The Unheard Is an Awesome Supernatural Horror Mystery

The Unheard only came onto my radar about a month ago, but from the moment I first heard about it, I knew I had to check it out. It was directed by Jeffrey A. Brown, a really exciting new filmmaker who burst onto the scene with the 2020 gem The Beach House, so I was sure this one would be a standout effort as well. I requested a screener as soon as I could, and after finally getting the chance to see it, I’m happy to report that the film mostly lived up to my expectations.

The Unheard stars Lachlan Watson, Michele Hicks, Shunori Ramanathan, Brendan Meyer, and Nick Sandow. It’s about a young woman named Chloe who went deaf when she was a child, and she’s returning to her family’s old house to clean the place up and undergo an experimental procedure to regain her hearing. At first, the treatment seems to work perfectly, and she’s super happy with the results. However, she quickly begins to experience strange auditory hallucinations, and she eventually finds out that these seemingly illusory sounds might actually have a very real connection to her mother, who disappeared over a decade ago.

The Unheard is a very slow burn, so if you’re looking for chills and thrills every few minutes, this is definitely not the movie for you. In fact, for about the first hour or so, it only hints at the horror a couple of times, so it plays more like a drama than a horror film. It pretty much just follows Chloe as she goes about her normal life, so it stands or falls almost entirely on the strength of this one main character.

A woman walks into her house

And thankfully, she’s entirely up to the task, thanks in large part to lead star Lachlan Watson’s excellent performance. Chloe could’ve very easily felt like a hearing person pretending to be deaf, but Watson makes her feel 100% genuine. It’s tough to put my finger on what exactly makes this character so believable, but Watson is just so good that I had no trouble at all buying into Chloe and rooting for her from the moment I first saw her.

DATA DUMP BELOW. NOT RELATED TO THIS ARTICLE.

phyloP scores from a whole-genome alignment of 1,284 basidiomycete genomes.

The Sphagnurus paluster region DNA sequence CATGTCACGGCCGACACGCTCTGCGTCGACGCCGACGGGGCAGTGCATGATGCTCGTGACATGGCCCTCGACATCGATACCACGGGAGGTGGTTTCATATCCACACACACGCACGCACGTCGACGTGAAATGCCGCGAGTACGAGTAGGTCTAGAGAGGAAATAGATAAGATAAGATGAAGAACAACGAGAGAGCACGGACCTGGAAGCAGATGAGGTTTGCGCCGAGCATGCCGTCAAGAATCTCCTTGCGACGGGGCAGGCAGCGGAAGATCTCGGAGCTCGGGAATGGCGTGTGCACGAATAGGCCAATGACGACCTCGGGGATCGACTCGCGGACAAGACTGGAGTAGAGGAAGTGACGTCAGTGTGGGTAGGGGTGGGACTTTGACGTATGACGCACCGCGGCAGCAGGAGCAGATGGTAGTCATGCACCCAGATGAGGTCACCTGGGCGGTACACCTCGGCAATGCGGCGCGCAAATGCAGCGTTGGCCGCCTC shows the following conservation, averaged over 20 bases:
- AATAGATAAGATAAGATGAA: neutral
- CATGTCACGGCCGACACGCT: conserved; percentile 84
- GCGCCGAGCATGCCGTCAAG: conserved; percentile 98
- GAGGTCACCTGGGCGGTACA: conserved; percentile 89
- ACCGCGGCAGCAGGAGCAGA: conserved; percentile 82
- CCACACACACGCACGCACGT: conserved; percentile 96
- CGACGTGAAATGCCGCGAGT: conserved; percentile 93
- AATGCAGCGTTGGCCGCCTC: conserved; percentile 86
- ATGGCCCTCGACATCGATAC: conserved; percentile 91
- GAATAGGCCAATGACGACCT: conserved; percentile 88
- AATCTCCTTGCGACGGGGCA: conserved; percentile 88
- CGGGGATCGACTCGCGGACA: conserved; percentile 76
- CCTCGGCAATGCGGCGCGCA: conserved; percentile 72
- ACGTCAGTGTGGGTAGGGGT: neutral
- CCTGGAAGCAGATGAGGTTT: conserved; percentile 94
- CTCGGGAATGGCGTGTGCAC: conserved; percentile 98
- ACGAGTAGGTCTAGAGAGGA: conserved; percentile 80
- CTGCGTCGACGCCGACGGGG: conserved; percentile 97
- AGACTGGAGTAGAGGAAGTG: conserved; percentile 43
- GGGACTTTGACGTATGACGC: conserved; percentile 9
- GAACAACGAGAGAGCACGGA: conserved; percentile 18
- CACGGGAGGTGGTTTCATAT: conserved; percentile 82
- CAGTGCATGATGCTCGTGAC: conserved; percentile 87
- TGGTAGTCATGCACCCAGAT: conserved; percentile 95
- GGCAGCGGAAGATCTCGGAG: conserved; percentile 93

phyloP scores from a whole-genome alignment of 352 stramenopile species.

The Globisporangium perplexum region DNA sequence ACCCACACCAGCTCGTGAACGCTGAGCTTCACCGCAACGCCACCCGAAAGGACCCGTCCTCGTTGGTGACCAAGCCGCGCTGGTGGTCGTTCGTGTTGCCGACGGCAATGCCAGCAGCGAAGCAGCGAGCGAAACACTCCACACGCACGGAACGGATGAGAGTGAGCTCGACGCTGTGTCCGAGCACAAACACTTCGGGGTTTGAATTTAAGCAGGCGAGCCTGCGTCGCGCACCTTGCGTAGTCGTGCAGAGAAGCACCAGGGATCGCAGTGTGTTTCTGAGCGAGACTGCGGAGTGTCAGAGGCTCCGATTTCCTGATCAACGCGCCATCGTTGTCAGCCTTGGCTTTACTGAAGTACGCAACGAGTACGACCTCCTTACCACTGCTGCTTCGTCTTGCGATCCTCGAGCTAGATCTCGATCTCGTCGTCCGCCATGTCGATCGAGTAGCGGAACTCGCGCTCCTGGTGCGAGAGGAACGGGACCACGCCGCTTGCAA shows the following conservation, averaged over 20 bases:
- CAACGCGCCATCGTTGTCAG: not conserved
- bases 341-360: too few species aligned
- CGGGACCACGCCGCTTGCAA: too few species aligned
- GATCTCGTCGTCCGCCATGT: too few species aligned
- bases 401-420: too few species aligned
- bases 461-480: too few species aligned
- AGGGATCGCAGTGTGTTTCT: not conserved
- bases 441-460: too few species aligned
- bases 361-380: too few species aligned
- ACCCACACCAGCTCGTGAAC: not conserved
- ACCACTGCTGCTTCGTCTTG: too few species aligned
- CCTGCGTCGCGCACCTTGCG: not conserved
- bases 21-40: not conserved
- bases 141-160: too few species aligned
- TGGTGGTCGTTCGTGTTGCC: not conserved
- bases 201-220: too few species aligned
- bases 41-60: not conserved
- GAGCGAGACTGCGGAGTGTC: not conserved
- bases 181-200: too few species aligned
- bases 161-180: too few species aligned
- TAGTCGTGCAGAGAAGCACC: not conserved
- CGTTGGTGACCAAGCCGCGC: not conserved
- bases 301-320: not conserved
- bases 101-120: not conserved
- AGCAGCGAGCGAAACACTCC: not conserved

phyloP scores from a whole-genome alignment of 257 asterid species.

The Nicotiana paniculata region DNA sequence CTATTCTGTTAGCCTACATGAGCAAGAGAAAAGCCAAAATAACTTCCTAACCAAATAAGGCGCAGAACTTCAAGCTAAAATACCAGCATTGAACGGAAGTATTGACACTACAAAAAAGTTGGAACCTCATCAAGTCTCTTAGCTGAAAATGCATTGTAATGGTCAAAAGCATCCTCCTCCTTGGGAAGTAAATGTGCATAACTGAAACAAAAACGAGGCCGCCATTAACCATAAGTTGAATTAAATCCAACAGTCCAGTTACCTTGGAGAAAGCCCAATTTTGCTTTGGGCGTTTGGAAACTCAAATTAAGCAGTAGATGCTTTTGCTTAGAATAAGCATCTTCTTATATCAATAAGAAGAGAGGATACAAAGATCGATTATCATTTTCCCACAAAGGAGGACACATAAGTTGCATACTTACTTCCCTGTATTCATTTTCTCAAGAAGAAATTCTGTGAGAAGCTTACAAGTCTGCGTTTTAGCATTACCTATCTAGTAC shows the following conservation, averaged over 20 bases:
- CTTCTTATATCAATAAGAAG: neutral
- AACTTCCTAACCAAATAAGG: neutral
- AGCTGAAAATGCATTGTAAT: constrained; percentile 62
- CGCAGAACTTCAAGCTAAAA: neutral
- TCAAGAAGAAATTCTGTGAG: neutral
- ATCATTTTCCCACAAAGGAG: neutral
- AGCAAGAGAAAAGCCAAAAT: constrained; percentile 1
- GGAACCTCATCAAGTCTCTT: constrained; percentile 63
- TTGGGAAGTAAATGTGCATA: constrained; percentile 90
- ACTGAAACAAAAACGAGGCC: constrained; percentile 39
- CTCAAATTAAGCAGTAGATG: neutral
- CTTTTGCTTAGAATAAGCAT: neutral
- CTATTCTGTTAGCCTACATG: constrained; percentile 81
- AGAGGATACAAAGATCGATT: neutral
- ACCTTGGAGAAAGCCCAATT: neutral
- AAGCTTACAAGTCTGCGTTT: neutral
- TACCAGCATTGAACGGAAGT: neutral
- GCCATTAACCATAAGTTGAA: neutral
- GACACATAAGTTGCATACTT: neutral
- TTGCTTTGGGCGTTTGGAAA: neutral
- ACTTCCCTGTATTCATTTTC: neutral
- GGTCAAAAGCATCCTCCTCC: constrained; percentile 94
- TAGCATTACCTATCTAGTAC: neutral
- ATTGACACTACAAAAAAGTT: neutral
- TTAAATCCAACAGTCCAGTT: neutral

On top of that, The Unheard also gives us a chance to step into the character’s shoes every now and then, and that makes her even more sympathetic. Whenever we’re supposed to see things from her perspective, the sound becomes super muffled, so we can’t really make anything out. This happens several times before Chloe regains her hearing, and sometimes it goes on for a long while.

I always say that if a movie can show us something rather than merely tell us about it, it should go that route, and these virtually soundless stretches do exactly that. They don’t just tell us that Chloe is deaf. They let us step into her shoes and experience her condition ourselves, and that allows us to identify with her and empathize with her a lot more.

Because of all that, the first hour or so of The Unheard is excellent despite its lack of horror. Chloe is just an absolute joy to watch, so I never felt like I wanted to get this part of the film over with and fast forward to the “good stuff.”

A woman by the door of her house

Then, at about the one-hour mark, the horror comes to the fore a bit more, and it starts to build a pretty interesting mystery. It’s still pretty slow, and to be frank, there are even a few times when it feels like the movie is just dropping a bunch of hints without actually moving the story forward. But despite a few hiccups here and there, I was still pretty intrigued. I wanted to know what these strange sounds were and why Chloe was hearing them, so I remained invested in the story the entire time.

In the final half hour, The Unheard finally pulls back the curtain and lets us in on its secrets, and this part of the film is a bit of a mixed bag. On the one hand, it has some pretty good horror action, so I found it really entertaining. But on the other hand, it’s not entirely satisfying from a narrative perspective.

Without spoiling anything, I’ll just say that there are two kinds of horror in this final section of the movie, and they don’t quite mesh. Each one works pretty well on its own, but they don’t really have much to do with each other. Sure, they connect a bit, but that connection doesn’t feel entirely natural. Rather, it feels like these two kinds of horror are merely juxtaposed without ever being truly integrated into a larger whole, so when the credits began to roll, I couldn’t help but wonder if the film would’ve been better off just picking one or the other and sticking with it the whole time.

But thankfully, that wasn’t nearly enough to ruin the experience for me, so at the end of the day, I’m happy to say that I really enjoyed The Unheard. It features a fantastic main character driven by an equally amazing lead performance, and despite a few bumps in the road, the horror is good enough that I still had a ton of fun with it. It’s a really good sophomore effort from Jeffrey A. Brown, so even though it’s not quite as good as The Beach House, I still can’t wait to see what this guy does next.

The Unheard hits Shudder on March 31.

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Written by JP Nunez

JP Nunez is a lifelong horror fan. From a very early age, he learned to love monsters, ghosts, and all things spooky, and it's still his favorite genre today.

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